The International Consortium of Investigative Journalists broke its latest big story over the weekend. Bringing together more than 250 reporters from 36 countries and 59 news organizations—including the BBC, NBC News, the AP, Le Monde, and Süddeutsche Zeitung—the group has started to unveil massive problems plaguing the global medical devices industry. ICIJ and its partners flagged more than 1.7 million injuries and 83,000 deaths linked to implants such as pacemakers, breast implants, and spinal cord stimulators, which manufacturers move around the world as regulators flounder and patients and doctors are left in the dark.
The devices investigation was born out of the work of Jet Schouten, a Dutch reporter who, in 2014, asked European regulators to approve what she claimed was a vaginal mesh, but was actually the netting used to hold mandarin oranges at the grocery store. (None of the three bodies Schouten approached took serious issue with her fake product.) Late last year, based on this reporting and years of arduous follow-up work, ICIJ approved a global look at the devices industry. For the past five months, I sat inside its investigation for CJR, hanging out on conference calls, interviewing partner journalists in 11 countries, and spending time with Schouten in the Netherlands.
The operation I observed was flush with confidence and camaraderie, and deeply impressive. That should not be surprising: ICIJ and the collaborative model it pioneered are having a moment. Two years ago, the group dropped the Panama Papers, a massive leak of offshore tax documents that exposed the accounting tricks of the rich and powerful and landed with a big global splash, implicating a succession of world leaders. The effort sparked the resignation of Iceland’s prime minister, then won a Pulitzer, then inspired a nascent Netflix movie that is set to star Meryl Streep. Last year, ICIJ followed up with the Paradise Papers, a second leaks story drawing on 13 million more offshore records.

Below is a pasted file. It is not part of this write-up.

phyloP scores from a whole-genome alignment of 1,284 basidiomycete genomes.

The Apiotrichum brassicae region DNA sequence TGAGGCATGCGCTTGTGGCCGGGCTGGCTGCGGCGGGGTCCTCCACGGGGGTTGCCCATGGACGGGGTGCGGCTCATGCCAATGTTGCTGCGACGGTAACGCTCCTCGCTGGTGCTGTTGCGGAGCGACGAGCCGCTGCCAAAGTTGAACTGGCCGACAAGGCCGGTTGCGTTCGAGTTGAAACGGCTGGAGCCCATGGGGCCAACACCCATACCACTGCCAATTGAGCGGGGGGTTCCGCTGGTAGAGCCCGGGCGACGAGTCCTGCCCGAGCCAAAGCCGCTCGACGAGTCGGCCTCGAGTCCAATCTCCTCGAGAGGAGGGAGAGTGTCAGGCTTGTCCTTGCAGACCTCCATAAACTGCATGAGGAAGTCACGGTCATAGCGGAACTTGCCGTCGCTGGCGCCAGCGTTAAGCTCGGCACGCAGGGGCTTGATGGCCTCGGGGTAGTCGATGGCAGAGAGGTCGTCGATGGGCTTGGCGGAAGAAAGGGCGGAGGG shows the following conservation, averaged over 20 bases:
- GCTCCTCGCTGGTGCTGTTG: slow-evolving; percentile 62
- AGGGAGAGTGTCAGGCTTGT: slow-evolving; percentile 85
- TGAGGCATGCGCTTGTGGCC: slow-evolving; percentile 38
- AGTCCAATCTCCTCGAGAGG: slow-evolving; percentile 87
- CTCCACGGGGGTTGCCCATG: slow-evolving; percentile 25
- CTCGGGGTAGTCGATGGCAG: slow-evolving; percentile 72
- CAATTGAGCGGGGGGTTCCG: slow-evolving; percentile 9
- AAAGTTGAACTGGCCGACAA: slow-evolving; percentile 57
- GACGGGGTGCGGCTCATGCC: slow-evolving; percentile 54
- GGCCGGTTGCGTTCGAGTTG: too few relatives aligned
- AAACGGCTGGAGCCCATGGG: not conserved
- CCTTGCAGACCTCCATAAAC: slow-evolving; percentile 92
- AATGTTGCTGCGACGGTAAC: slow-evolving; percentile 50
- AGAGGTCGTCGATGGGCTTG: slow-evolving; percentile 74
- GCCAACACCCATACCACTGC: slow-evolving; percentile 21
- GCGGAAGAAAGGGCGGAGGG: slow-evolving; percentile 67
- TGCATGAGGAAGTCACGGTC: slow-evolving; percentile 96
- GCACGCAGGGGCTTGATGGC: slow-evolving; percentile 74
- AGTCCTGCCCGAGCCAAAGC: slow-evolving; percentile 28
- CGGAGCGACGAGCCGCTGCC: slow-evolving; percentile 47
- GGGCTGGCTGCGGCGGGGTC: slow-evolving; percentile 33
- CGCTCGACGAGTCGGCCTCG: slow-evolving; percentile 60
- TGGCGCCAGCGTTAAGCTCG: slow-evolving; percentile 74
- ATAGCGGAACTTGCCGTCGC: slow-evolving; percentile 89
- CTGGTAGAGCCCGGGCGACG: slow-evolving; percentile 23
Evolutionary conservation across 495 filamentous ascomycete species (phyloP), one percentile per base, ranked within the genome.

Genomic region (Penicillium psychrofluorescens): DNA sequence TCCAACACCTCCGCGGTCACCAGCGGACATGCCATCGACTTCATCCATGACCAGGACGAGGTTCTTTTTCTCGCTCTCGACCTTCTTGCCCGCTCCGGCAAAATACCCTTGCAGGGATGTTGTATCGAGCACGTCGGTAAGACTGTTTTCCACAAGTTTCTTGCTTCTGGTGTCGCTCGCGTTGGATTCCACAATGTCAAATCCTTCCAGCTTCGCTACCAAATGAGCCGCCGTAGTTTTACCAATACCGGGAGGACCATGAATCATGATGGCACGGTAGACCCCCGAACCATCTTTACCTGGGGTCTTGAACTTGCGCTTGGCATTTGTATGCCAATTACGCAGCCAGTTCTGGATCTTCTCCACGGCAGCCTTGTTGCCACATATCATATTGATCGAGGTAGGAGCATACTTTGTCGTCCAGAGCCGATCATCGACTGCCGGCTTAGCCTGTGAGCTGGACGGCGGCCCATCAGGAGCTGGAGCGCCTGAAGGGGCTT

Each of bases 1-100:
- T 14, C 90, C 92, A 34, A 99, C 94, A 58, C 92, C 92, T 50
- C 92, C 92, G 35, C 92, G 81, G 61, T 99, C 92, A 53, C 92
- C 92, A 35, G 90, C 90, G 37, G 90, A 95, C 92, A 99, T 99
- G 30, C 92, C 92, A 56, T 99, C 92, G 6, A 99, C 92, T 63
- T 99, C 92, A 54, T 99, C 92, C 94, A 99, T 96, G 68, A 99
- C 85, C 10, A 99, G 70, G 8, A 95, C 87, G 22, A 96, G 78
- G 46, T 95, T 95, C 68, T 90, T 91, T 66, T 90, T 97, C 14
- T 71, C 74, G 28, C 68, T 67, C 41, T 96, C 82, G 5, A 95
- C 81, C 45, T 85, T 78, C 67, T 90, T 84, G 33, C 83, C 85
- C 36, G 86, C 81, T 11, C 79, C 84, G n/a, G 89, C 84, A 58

ICIJ has been around for 21 years, during which it has worked on many different types of story. The medical devices project was nonetheless a departure from its acclaimed recent work, and thus a fresh test of its model. Could a collaboration based on painstaking (and often frustrating) shoe-leather reporting and public-records analysis work at the same grand scale as an investigation rooted in a single, centralized leak? And could a consumer affairs-facing story have the same impact as the salacious secrets of the world’s super-rich?
While every indication suggests the project navigated its technical complexities smoothly, the impact question remains open. Industry and regulators are already paying attention to ICIJ’s findings: yesterday, the US Food and Drug Administration promised to overhaul its device approval rules. Change, however, comes more easily in some countries than in others. As Lebanese journalist Alia Ibrahim told me, while many ICIJ partners were “waiting for the earthquakes that are going to happen once they publish,” in Lebanon, “I could give you 100 examples of how investigations proving corruption, proving malpractice, didn’t lead to anybody being held accountable.” And, globally speaking, ICIJ only deals with regulatory failures that are both widespread and entrenched—and, therefore, likely to be persistent.
As splashy as the Panama Papers were, efforts to overhaul global tax architecture in the time since have largely failed. ICIJ can’t force change, no matter how many journalists it might corral behind its work. But that isn’t the point of the organization. ICIJ is like any top-class individual newsroom, only much bigger. Its model empowers news organizations the world over to shine a spotlight into deep darkness, then joins those spotlights together to make a powerful single beam.
Below, more on ICIJ’s latest investigation:
- The Implant Files: You can find all ICIJ’s stories here, its overview of the global medical-devices industry here, and a full list of partners here.
- Under the skin: In my piece for CJR, I go into much more detail about how ICIJ followed through on the project, and what it means for the organization going forward.